Your Image Alt Text

The Lyric Theatre, London

Known for their vocal harmony and poetic lyrics that captured the sentiments of tumultuous times in America, the ‘Rock and Roll Hall of Famers’ Paul Simon and Art Garfunkel dominated the folk-rock scene in the 60s and 70s along with other music legends such as the Beatles and Bob Dylan. For any artist, to live up to the iconic duo’s standard is both a dream-come-true and nightmare of public pressure. Nonetheless, Maple Tree Entertainment Limited’s The Simon and Garfunkel Story is an all-inclusive celebration of the folk-rock legend. Featuring visuals from movies, cartoons and iconic political images from the 60s as well as timeless songs from Simon and Garfunkel’s very own albums, the show portrays the transformation and growing musical sophistication of the two young boys from Queens, New York as they rose to prominence from 15-year-old budding musicians in 1957, their mid-way separation, reunion, and to their ultimate success in the 1970s.

Two silhouettes—with their trademark hairstyles and distinctive figures—stand against the night blue spotlights in the dark. The image of Simon and Garfunkel appears on a large screen above them. Two uncannily similar voices in harmony emerge from the dark, singing the classic “The Sound of Silence”. The spine-tangling opening of the show seems to mark the reincarnation of the eminent pair. Philip Murray Warson (Simon) and Charles Blyth (Garfunkel) deliver a performance of the highest musical calibre as their vocal harmony embodies the same sublime unison of the original duo. In particular, Blyth’s huskiness and masterly control of the volume, tremulousness and emotions of his voice encapsulate the style and quality of Garfunkel himself, and not to mention that his skilful whistling brilliantly lightens up the theatre mid-way through the performance.

While the highlights of the show include “The Sound of Silence”, “Scarborough Fair”, “Bridge Over Troubled Water” (in the encore) and the thoroughly enjoyable and thrilling bass (by Leon Camfield), drum (by Mat Swales), electric guitar and keyboard (by Adam Smith) performances, not all of the renditions capture the original vibe of Simon and Garfunkel’s versions. During some of the songs, Warson’s and Blyth’s singing is slightly overwhelmed by the instruments.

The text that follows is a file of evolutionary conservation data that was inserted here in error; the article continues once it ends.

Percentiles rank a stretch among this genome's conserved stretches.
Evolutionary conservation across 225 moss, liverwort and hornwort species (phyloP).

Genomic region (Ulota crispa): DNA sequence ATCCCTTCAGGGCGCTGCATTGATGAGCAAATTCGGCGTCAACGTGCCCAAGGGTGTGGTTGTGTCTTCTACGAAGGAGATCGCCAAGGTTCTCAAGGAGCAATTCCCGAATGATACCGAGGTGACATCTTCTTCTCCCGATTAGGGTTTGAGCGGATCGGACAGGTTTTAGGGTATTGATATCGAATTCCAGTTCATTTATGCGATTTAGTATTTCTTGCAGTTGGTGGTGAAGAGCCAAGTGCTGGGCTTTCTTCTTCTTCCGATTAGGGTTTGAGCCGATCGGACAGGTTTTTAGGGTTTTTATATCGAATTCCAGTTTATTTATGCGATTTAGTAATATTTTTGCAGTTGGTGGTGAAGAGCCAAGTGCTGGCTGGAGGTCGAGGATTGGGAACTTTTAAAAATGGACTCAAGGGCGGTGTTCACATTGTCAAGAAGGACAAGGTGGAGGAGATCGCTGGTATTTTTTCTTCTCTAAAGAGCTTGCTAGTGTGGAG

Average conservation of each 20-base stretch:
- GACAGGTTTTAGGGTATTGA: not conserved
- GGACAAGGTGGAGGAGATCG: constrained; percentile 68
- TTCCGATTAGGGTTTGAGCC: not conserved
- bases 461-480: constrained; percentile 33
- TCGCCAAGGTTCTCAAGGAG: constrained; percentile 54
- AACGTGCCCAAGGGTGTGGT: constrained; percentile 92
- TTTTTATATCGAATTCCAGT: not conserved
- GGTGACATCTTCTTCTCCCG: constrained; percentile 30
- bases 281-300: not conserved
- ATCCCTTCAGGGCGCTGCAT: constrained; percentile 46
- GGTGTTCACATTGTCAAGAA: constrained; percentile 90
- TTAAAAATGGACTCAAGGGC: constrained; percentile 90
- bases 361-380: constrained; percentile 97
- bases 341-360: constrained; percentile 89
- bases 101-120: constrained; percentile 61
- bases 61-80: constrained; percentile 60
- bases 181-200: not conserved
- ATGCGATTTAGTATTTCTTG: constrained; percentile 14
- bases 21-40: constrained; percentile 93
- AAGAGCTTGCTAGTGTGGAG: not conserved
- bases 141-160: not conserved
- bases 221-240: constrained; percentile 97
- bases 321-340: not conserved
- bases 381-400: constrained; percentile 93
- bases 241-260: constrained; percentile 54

Yet to seek exactitude seems to be both impossible and missing the mark of a tribute. (It’s The Simon and Garfunkel Story, but not The Simon and Garfunkel Show, anyways.) Director Mr Dean Elliott’s well-thought-through arrangement of the story by adding in narration about the lives of Simon and Garfunkel in between the songs as well as meticulous song choices highlight the key moments of the duo in accordance to their historical era. This brings forth a heart-warming experience for the audience, especially those who grew up living through the epoch or listening to the band’s songs. The visuals – ranging from cinematic classics such as The Graduate, Roger Moore’s James Bond movies, and Audrey Hepburn’s films, to light-hearted animations including Bugs Bunny and newsreels featuring Martin Luther King – successfully evoke the audience’s memories as they relive the Simon and Garfunkel’s golden age.

As the show ends with the Everly Brothers’ “Bye Bye Love”, the signature gesture of Simon and Garfunkel who used to end some of their shows by paying tribute to their heroes, this West End performance truly lives up to the spirit of the rock-folk icons. With the instrumental and vocal virtuosos, informative narration as well as meticulous theatrical arrangements, the production is a visual and audio feast for fans and enriching education for the uninitiated.

  • Musical
  • By Dean Elliott
  • Directed by Dean Eliot and David Beck
  • Cast includes: Philip Murray Warson, Charles Blyth, Sam O'Hanlon, Joe Sterling, Adam Smith, Leon Camfield, Mat Swales
  • The Lyric Theatre, London
  • Until 10 December 2018

Continue the Discussion...